By Sonal Patel
PITTSBURGH, PA (Oct. 3, 2019) – Chemical looping combustion (CLC), an advanced coal power technology that could markedly simplify carbon capture at power plants, has moved significantly closer to commercialization, owing to a breakthrough in oxygen carrier durability, the National Energy Technology Laboratory (NETL) said.
The national laboratory, which is part of the U.S. Department of Energy (DOE), revealed on Sept. 26 that a NETL-developed oxygen carrier based on “low cost” minerals demonstrated “a ten-fold increase in durability compared to previous iterations.”
The accomplishment, it noted, is a “significant step toward the commercialization” of CLC, a technology it said is “capable of delivering affordable and dependable power to the nation while reducing environmental impacts due to CLC’s more streamlined carbon dioxide (CO2) capture capability.”
While it can also be applied to natural gas, CLC is generally viewed as a promising technology that could boost coal’s environmental profile as the industry puts more emphasis on decarbonization. But though several concepts are being researched around the world at bench and small-pilot scale, experts note the technology is still at a “theoretical stage.” However, a July 2018 roadmap issued by the Electric Power Research Institute (EPRI) and the Carbon Utilization Research Council (CURC, an industry coalition focused on technology solutions to keep fossil fuels in a “balanced” U.S. power portfolio) envisions a first-of-a-kind commercial project using metal oxide and limestone-based CLC technologies starting in 2027.
By Derrick Hollie
Real Clear Energy
WASHINGTON, DC (Sept. 11, 2019) – It’s a popular theme—from Thomas Malthus to Paul R. Ehrlich to Thanos of Avengers fame: Only drastic action will avert catastrophe. We must consume less, accept less, be less.
We’re warned in ever more strident terms that we must act now or in 12 years (or 10 years or 18 months) there will be devastating consequences. That’s the message of the G-7 as it met in Biarritz, France, and it’s the message of every Democratic presidential hopeful who will meet in Houston for a debate in September.
One of those candidates, Sen. Bernie Sanders of Vermont, unveiled his answer to the looming disaster last month. His version of the Green New Deal will cost 16.3 trillion dollars.
Under his plan, the government would control energy production and distribution, relying solely on wind, solar and other ‘renewable’ energy sources. (Imagine having to call the federal government because your power is out, only to hear a message that your expected hold time is over an hour long).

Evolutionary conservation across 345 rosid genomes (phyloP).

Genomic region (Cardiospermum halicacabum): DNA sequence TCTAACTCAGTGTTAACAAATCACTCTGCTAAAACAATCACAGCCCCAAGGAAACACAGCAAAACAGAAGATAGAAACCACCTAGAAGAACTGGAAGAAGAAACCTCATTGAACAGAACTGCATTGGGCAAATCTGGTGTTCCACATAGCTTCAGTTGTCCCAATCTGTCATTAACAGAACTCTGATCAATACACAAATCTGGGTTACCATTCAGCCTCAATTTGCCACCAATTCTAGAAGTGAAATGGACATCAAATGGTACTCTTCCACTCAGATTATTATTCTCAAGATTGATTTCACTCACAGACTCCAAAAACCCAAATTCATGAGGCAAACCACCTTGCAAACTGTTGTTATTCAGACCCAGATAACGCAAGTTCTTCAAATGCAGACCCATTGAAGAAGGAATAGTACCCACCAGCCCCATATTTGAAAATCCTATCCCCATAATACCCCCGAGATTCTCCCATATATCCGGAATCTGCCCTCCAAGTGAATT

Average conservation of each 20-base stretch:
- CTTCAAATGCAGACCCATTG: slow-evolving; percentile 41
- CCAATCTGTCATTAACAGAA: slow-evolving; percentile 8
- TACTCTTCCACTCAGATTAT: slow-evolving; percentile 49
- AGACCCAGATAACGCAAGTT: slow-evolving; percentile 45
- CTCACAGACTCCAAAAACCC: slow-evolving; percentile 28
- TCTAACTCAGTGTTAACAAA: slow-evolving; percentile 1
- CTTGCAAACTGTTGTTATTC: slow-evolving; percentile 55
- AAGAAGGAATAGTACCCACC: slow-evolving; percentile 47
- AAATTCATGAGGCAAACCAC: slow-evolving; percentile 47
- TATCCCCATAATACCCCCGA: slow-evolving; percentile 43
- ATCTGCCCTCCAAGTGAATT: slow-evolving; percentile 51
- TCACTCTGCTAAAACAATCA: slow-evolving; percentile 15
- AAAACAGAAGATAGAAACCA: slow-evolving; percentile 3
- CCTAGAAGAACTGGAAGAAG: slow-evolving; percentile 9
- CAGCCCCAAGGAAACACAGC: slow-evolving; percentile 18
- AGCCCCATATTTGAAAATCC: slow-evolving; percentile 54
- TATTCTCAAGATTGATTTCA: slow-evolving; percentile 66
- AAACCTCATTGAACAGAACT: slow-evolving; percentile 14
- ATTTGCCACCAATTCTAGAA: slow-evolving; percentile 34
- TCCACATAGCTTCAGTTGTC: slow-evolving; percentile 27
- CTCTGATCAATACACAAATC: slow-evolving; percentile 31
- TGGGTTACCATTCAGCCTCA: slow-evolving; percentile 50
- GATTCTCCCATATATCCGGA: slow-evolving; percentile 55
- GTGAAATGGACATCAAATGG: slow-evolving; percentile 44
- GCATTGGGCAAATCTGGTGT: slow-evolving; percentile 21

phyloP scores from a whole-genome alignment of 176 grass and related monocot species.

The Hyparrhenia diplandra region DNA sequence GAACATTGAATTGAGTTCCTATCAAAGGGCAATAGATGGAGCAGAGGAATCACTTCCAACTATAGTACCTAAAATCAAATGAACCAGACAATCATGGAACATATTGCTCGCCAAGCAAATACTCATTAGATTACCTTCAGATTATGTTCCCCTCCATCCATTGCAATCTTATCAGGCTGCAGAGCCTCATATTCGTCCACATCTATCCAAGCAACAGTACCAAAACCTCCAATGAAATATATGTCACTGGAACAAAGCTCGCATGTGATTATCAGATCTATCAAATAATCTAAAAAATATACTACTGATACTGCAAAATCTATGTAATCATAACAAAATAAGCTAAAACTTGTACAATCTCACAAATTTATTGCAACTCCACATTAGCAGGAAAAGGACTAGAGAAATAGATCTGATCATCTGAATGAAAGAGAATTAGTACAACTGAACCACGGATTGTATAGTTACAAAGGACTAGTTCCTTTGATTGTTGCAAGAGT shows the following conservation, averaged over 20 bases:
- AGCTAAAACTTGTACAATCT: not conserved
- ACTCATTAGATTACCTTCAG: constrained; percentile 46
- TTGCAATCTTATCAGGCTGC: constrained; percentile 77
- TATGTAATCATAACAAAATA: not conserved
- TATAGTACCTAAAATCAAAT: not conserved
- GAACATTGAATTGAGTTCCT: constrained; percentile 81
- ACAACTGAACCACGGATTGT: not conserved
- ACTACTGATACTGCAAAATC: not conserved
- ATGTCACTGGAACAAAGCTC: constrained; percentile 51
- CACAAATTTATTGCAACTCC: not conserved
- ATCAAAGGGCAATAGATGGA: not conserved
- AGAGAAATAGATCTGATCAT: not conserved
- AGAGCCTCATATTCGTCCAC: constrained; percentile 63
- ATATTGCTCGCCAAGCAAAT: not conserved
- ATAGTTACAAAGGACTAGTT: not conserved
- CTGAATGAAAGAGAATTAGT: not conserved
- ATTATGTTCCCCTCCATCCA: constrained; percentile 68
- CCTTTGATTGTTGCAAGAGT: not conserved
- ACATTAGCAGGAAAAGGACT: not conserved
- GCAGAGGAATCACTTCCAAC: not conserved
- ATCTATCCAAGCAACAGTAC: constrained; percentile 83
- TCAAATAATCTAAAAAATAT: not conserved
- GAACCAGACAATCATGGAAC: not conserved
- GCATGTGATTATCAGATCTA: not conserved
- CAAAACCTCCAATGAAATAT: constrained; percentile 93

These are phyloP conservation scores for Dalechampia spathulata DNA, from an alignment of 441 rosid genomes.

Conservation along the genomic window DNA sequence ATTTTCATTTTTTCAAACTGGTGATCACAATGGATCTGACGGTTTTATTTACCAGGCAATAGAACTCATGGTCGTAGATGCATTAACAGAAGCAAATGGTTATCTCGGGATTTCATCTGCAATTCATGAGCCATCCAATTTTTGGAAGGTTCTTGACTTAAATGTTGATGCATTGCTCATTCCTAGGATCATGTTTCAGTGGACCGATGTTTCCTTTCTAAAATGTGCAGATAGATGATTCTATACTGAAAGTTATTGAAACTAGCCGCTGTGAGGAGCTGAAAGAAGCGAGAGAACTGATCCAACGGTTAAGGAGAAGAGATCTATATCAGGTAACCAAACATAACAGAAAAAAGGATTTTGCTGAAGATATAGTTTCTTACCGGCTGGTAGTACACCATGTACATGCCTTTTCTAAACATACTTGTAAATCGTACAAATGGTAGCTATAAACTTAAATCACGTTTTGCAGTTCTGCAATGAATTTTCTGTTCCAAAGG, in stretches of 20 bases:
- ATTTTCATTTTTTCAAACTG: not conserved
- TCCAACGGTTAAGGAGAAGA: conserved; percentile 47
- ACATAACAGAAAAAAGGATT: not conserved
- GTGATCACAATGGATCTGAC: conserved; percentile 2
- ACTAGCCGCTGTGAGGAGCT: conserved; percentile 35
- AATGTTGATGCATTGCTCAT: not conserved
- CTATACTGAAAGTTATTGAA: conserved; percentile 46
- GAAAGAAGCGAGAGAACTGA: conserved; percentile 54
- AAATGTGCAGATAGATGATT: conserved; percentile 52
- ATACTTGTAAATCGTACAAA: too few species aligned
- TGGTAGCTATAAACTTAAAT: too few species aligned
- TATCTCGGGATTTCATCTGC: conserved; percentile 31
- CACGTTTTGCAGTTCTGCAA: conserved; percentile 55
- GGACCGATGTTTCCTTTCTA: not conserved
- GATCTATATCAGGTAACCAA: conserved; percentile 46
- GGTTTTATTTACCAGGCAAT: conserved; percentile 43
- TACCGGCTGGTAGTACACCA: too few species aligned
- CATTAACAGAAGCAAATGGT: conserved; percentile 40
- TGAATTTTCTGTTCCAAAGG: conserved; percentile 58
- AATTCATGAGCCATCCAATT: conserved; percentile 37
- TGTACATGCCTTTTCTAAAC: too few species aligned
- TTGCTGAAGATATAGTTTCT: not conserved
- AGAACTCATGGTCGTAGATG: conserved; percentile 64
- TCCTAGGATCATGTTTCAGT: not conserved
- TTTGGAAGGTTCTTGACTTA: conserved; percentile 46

It calls for subsidizing consumers’ switch to electric vehicles, and it even calls for replacing every diesel school bus in America with an electric bus.
Sanders’ deal is enormous in scope, but like all others, it fails to address a very real and urgent problem—energy poverty.
Energy poverty occurs when low-income families and individuals can’t afford basic heating and electric needs due to high energy prices. And while energy poverty has no color, it disproportionately impacts minority, low-income and rural communities the most.
By Catherine Morehouse
WASHINGTON, DC (Oct. 2, 2019) – Six state regulators are pressing the Federal Energy Regulatory Commission (FERC) to prioritize its resilience docket, citing concerns over rapid coal plant retirements, Bloomberg first reported Monday.
Utility commissioners from Wyoming, Montana, Alabama, Tennessee, West Virginia and Kentucky wrote separate letters to FERC, asking the commission to take action on the resilience docket opened in response to its unanimous rejection of the Department of Energy’s bid to subsidize coal and nuclear resources.
FERC had largely kicked the question of resilience over to regional transmission organizations (RTOs) and independent system operators (ISOs). “The fact that FERC hasn’t acted in an [administrative] docket like this is not particularly unusual,” Jeff Dennis, managing director and general counsel at Advanced Energy Economy told Utility Dive. “It really just reflects the fact that the inquiry didn’t reveal any need for FERC to take any action.”
By Roger H. Bezdek, Ph.D.,
Management Information Services, Inc. (MISI)